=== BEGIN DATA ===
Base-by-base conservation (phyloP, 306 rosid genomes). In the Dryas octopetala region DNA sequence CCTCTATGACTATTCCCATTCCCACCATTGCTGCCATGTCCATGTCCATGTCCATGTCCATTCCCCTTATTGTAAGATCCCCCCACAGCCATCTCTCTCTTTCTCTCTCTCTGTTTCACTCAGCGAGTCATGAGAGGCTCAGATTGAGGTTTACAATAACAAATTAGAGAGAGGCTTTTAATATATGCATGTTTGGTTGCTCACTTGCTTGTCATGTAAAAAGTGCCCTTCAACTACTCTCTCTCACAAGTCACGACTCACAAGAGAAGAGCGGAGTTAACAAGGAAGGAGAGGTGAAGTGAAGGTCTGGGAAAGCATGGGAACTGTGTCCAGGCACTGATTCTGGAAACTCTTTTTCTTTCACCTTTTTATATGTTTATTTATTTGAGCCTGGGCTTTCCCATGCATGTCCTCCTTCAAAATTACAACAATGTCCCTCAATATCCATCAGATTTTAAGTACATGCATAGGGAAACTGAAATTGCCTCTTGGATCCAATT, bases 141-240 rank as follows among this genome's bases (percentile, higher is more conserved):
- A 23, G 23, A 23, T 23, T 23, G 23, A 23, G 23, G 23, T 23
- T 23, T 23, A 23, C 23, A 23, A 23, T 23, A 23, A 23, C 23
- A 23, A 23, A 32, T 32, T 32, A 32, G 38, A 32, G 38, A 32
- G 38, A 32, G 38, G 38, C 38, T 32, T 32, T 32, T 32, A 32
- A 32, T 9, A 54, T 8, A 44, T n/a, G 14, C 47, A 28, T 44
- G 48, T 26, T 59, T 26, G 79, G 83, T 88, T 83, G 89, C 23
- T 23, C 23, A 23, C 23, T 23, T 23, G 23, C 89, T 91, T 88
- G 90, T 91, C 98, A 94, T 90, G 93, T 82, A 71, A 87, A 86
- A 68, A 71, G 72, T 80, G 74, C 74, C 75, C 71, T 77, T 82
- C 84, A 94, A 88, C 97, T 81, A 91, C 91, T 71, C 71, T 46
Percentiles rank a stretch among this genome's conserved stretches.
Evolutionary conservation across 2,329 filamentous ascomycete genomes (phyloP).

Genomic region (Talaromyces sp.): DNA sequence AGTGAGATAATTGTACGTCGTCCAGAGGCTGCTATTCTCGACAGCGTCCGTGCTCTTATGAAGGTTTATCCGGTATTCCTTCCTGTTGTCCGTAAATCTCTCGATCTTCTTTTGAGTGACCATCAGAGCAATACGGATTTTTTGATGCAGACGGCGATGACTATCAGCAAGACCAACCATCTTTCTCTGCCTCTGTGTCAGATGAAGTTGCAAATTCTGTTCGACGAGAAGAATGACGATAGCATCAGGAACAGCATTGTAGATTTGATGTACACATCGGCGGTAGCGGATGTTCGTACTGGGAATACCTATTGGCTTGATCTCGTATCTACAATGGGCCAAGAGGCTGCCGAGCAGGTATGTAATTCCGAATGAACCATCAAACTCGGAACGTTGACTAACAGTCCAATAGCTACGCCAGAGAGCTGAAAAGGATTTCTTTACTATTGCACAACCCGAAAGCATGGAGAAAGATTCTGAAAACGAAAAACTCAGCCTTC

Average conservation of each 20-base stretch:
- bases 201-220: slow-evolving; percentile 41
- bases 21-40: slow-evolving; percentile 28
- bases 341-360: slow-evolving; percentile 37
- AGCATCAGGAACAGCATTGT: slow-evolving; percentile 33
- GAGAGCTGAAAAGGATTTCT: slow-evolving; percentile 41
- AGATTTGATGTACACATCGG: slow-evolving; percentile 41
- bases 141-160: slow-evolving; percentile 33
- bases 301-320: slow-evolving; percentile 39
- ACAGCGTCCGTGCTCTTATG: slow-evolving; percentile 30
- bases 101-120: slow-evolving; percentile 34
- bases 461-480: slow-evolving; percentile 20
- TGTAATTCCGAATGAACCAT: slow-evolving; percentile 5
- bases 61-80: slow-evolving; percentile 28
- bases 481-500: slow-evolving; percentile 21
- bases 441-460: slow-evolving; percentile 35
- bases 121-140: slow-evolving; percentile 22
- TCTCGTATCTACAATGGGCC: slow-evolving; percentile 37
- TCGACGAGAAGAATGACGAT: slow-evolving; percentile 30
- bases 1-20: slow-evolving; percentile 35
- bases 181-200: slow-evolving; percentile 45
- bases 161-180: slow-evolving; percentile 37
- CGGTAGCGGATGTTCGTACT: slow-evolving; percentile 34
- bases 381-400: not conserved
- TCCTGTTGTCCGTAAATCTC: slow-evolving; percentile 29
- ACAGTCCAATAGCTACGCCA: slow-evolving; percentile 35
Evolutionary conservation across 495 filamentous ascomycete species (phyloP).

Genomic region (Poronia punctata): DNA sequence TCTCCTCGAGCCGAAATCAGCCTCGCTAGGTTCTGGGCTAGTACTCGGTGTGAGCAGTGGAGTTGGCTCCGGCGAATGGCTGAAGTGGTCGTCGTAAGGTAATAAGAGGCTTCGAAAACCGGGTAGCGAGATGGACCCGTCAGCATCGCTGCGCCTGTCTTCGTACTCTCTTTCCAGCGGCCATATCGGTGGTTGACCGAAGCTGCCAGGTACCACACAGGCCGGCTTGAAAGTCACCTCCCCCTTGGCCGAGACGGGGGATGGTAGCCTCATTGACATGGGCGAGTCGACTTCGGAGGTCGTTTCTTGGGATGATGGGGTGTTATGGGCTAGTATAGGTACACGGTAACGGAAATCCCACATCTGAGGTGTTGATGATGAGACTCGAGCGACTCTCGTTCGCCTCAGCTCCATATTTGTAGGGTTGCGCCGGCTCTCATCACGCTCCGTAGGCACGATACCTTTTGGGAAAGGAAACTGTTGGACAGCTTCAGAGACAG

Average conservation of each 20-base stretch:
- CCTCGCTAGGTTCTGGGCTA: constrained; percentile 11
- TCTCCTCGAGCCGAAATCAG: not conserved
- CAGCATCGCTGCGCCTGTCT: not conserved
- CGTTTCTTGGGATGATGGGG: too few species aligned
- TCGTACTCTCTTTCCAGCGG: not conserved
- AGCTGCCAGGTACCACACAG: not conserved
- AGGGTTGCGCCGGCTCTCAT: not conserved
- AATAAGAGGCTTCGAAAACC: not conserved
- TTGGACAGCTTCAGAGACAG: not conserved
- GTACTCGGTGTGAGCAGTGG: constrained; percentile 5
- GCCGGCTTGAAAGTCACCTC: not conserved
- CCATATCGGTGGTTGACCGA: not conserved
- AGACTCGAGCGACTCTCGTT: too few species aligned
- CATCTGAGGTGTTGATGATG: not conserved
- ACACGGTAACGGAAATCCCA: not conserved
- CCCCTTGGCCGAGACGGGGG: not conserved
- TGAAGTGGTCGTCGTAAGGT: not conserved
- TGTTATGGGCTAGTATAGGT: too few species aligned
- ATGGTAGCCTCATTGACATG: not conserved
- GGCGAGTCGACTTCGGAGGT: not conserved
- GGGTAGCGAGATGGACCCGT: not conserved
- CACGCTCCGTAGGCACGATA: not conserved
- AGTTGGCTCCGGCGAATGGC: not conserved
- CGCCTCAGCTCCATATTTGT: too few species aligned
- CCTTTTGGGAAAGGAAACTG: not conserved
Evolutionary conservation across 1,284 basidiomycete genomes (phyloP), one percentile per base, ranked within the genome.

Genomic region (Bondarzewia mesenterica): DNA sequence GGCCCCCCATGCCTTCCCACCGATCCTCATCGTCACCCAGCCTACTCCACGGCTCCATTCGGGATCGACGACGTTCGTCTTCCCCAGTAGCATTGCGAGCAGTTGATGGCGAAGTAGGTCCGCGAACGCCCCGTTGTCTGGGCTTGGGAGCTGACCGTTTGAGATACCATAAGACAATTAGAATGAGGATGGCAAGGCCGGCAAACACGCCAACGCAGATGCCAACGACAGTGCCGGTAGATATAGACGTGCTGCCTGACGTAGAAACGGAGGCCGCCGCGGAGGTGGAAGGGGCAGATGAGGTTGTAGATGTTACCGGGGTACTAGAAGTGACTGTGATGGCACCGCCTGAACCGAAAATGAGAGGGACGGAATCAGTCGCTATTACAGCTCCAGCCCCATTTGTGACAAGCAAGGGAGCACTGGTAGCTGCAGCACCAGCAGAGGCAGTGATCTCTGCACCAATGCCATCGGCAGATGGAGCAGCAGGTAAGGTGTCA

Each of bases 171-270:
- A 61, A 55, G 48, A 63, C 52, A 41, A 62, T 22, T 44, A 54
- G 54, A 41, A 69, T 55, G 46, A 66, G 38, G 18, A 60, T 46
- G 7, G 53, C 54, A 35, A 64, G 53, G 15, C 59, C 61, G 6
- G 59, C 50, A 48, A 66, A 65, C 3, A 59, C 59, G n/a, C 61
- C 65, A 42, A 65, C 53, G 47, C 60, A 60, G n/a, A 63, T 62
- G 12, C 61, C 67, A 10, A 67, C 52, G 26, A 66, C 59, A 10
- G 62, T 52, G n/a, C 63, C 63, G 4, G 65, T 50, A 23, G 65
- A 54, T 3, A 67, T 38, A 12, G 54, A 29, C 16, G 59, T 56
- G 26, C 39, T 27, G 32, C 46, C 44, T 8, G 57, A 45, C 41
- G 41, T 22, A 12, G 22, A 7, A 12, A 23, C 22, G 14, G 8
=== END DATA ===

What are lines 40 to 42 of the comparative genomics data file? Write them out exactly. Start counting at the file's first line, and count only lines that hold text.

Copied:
- ACAGTCCAATAGCTACGCCA: slow-evolving; percentile 35
Evolutionary conservation across 495 filamentous ascomycete species (phyloP).

Genomic region (Poronia punctata): DNA sequence TCTCCTCGAGCCGAAATCAGCCTCGCTAGGTTCTGGGCTAGTACTCGGTGTGAGCAGTGGAGTTGGCTCCGGCGAATGGCTGAAGTGGTCGTCGTAAGGTAATAAGAGGCTTCGAAAACCGGGTAGCGAGATGGACCCGTCAGCATCGCTGCGCCTGTCTTCGTACTCTCTTTCCAGCGGCCATATCGGTGGTTGACCGAAGCTGCCAGGTACCACACAGGCCGGCTTGAAAGTCACCTCCCCCTTGGCCGAGACGGGGGATGGTAGCCTCATTGACATGGGCGAGTCGACTTCGGAGGTCGTTTCTTGGGATGATGGGGTGTTATGGGCTAGTATAGGTACACGGTAACGGAAATCCCACATCTGAGGTGTTGATGATGAGACTCGAGCGACTCTCGTTCGCCTCAGCTCCATATTTGTAGGGTTGCGCCGGCTCTCATCACGCTCCGTAGGCACGATACCTTTTGGGAAAGGAAACTGTTGGACAGCTTCAGAGACAG